Wessels decided to switch to cricket, even though the rules of Grey College did not allow him to play at such a young age. With the help of Johan Volsteedt (who was the first team captain), Wessels was allowed to participate in the net practices and soon cricket became his main activity during summer. During winter, he played tennis, at which he won so frequently that, by 1973, he was the number 1 under-16 player in South Africa and was offered a scholarship of $25 000 over four years from the University of Houston. However, due to the fact that he played as an under-16 against adults, Wessels began to lose regularly in senior tournaments. After a dramatic loss during the Griqualand West Open in Kimberley – after which he cut all the strings from his racket in the changing room – Wessels turned down the offer from Houston and decided to focus all his attention on cricket.


In the late 1970s, Wessels was drafted by Kerry Packer to play for the Australian World Series Cricket Team. As a South African with little hope of playing Test cricket for his country, Wessels joined the "circus" to take advantage of the better pay and conditions that the WSC offered.

When South Africa played its first Test since March 1970, ten of the eleven players were making their debuts. At 34, Wessels had both the first-class experience of contemporaries such as Clive Rice and Jimmy Cook, but also had experience at Test level that no other South African player had. As a result of these credentials, he was chosen to captain the inexperienced South African side to the 1992 Cricket World Cup, which would signal the country's return to official international cricket. The decision to name Wessels captain over such local heroes as Rice and Cook (who both didn't even make the side) was met by widespread controversy. More than 10 000 signatures were collected for a petition against the dropping of Rice and Cook, while 71 percent of provincial players told the Sunday Times in South Africa, that they had no confidence in the selectors.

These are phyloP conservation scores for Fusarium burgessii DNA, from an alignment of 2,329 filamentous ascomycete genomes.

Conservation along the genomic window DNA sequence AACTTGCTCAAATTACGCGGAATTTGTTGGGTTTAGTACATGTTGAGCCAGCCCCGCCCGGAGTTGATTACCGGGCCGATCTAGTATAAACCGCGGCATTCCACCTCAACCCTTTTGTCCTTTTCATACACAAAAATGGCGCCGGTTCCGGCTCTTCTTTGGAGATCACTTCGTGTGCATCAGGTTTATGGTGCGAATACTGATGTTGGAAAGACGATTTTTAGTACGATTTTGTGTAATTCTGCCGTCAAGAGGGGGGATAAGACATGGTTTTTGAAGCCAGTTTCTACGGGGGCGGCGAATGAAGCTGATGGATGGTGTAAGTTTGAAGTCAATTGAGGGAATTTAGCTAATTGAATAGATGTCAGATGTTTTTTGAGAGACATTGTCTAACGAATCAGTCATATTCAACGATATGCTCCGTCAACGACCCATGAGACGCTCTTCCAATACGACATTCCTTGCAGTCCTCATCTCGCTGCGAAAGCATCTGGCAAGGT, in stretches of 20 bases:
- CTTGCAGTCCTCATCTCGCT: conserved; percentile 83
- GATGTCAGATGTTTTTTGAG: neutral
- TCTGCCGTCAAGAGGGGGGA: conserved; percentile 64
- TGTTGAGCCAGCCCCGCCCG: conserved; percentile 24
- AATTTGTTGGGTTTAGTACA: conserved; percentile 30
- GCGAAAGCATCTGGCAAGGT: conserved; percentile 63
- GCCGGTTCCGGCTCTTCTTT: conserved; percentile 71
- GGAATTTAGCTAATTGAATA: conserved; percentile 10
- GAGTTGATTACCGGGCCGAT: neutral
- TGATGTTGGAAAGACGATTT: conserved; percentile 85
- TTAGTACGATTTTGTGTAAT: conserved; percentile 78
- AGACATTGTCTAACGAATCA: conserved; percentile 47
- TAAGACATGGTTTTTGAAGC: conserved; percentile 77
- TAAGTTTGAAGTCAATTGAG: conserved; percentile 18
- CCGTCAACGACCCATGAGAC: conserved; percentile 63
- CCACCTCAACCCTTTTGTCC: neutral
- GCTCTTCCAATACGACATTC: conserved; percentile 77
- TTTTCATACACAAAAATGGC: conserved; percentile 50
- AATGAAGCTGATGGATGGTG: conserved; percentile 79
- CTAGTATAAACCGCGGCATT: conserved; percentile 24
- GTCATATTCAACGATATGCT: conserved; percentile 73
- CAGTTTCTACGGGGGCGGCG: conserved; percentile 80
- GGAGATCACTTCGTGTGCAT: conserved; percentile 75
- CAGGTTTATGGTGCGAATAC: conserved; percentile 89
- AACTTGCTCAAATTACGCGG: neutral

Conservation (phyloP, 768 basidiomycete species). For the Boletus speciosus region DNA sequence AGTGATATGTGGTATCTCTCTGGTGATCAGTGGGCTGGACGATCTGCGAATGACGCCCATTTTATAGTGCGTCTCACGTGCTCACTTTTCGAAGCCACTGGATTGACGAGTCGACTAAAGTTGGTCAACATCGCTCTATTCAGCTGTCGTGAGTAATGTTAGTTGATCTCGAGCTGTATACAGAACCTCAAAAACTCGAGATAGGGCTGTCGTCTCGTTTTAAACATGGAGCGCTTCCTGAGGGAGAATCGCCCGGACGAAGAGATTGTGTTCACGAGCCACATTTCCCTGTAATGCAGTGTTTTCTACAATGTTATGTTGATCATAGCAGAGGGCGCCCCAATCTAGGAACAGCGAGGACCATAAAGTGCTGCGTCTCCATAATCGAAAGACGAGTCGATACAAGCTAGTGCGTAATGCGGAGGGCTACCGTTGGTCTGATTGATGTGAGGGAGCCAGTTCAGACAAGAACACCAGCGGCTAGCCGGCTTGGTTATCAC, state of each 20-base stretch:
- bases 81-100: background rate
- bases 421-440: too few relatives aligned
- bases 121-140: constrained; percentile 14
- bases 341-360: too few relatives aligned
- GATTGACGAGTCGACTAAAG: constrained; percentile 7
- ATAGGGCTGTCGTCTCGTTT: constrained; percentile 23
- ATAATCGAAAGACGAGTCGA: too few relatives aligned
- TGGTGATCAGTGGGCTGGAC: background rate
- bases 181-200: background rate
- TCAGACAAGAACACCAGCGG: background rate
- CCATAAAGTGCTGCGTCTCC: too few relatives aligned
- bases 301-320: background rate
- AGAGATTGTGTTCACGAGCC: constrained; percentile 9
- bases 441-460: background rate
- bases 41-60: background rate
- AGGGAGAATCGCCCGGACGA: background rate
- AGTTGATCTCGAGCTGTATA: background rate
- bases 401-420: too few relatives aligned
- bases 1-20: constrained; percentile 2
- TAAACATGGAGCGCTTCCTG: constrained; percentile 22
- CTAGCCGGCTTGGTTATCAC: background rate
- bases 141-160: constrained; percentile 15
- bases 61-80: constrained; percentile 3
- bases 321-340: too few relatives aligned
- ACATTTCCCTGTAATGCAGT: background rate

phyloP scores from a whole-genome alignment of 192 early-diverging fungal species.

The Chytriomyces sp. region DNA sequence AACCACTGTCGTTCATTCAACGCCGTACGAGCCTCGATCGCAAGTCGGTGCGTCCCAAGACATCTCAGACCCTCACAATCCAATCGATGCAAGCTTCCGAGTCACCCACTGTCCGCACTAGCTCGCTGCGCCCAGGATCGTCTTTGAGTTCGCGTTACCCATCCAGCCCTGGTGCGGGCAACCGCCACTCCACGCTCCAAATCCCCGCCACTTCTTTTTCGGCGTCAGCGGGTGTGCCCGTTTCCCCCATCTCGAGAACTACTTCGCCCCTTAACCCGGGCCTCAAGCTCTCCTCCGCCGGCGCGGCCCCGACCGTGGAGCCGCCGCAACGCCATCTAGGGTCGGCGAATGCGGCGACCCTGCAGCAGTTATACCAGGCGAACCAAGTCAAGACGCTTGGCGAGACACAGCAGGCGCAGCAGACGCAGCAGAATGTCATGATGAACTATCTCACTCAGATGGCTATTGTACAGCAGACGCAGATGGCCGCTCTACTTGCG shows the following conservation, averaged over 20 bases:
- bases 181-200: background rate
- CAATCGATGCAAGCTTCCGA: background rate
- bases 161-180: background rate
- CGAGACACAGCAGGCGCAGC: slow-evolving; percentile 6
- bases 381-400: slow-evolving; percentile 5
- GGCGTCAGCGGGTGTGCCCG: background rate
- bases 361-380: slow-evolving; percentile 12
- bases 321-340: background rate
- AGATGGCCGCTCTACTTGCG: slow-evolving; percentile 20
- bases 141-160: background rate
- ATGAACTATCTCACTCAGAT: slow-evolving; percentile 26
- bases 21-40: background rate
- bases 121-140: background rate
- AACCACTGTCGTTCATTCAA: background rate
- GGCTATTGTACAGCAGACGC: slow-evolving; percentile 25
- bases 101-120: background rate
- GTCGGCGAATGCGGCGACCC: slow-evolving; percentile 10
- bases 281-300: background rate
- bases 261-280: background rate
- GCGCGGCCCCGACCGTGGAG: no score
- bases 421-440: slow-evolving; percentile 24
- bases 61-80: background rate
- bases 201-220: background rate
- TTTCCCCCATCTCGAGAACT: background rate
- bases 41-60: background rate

As a young cricket player, Wessels scored his first century at the age of nine and was taken into the Free State under-13 side during the same year, getting scores of 80, 80, 88 and 121 against players four years his senior. By the end of 1969, his batting average for Grey College (after nine innings) was 259.59. He was selected to represent the Free State schools side at the prestigious Nuffield Week for five consecutive seasons; and was selected three times for the South African schools side, the third season as captain.


Kepler Christoffel Wessels (born 14 September 1957) is a South African-Australian cricket commentator and former cricketer who captained South Africa after playing 24 Tests for Australia. Since retiring he has been a lawn bowls competitor.